01 Jun 2010
Nothing seems to hold back the tech revolution — nothing except all those batteries, wires, cables, and other impedimenta that are always running out of power, getting tripped over, becoming obsolete, and eventually getting tossed into landfills. So Eric Giler (MBA ’82) is working on a better plan: wireless technology in which devices are powered by electricity from remote energy-emitting coils.
“It’s not electricity going through the air; it’s actually a magnetic field,” explained Giler, CEO of WiTricity, based in Watertown, Massachusetts. The company builds systems derived from innovative electricity-delivery technology developed by an MIT professor (Boston Globe, February 22, 2010). While initial applications — Giler thinks they will be ubiquitous in five years or so — will probably power handheld devices like cellphones, their real impact may be in the development of electric cars. Drivers could recharge their vehicles overnight by parking them on special mats in their home garages, thus avoiding the often-cited inconvenience of having to plug them in.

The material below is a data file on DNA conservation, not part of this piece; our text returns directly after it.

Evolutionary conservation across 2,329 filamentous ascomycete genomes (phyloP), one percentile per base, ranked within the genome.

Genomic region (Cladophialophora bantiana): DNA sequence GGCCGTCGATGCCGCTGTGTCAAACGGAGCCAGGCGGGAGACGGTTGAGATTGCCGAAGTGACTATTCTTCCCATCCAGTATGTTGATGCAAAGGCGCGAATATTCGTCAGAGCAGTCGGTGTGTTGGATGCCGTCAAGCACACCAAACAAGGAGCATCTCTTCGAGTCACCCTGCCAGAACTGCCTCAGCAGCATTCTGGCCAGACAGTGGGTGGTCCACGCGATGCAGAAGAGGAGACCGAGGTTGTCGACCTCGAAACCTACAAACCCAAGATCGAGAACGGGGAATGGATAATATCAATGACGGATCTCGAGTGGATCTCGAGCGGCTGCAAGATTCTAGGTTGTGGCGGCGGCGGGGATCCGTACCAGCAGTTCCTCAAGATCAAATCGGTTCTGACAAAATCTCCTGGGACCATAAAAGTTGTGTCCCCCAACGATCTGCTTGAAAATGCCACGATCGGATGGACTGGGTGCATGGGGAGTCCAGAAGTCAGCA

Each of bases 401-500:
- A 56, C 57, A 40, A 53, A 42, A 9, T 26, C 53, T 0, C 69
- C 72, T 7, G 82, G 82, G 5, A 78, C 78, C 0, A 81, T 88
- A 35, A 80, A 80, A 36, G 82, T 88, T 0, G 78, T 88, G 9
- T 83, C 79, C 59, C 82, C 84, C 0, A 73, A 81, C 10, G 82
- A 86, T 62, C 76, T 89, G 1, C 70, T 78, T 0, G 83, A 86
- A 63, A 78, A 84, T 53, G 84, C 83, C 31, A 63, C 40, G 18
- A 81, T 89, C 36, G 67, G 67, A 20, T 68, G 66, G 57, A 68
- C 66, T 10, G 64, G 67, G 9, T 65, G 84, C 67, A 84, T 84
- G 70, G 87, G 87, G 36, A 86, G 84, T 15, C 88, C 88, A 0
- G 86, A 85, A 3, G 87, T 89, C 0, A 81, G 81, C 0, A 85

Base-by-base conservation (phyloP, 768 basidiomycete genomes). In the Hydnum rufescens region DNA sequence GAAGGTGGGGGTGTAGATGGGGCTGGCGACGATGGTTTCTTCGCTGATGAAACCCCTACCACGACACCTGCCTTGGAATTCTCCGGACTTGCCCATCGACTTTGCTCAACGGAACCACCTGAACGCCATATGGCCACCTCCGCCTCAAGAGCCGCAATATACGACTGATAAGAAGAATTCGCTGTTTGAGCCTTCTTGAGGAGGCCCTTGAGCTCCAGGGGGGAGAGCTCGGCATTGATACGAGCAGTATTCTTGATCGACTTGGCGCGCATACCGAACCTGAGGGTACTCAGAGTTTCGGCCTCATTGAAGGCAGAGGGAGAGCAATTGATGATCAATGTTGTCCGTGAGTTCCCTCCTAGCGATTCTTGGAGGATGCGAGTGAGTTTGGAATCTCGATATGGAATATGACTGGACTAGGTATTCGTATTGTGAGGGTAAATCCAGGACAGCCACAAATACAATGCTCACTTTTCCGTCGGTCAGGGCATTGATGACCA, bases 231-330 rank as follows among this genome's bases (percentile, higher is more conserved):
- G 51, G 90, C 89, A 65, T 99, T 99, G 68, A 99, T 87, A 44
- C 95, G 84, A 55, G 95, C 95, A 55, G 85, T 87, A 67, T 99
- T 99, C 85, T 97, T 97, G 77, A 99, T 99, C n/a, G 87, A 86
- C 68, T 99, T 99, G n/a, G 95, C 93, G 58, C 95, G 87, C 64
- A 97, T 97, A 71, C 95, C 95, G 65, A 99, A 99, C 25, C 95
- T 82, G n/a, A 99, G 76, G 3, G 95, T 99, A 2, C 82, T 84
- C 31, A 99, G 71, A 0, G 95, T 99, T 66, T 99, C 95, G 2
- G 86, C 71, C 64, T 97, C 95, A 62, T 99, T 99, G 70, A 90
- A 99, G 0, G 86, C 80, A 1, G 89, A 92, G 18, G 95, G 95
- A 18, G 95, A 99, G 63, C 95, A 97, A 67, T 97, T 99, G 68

Class of MBA 1982, Section I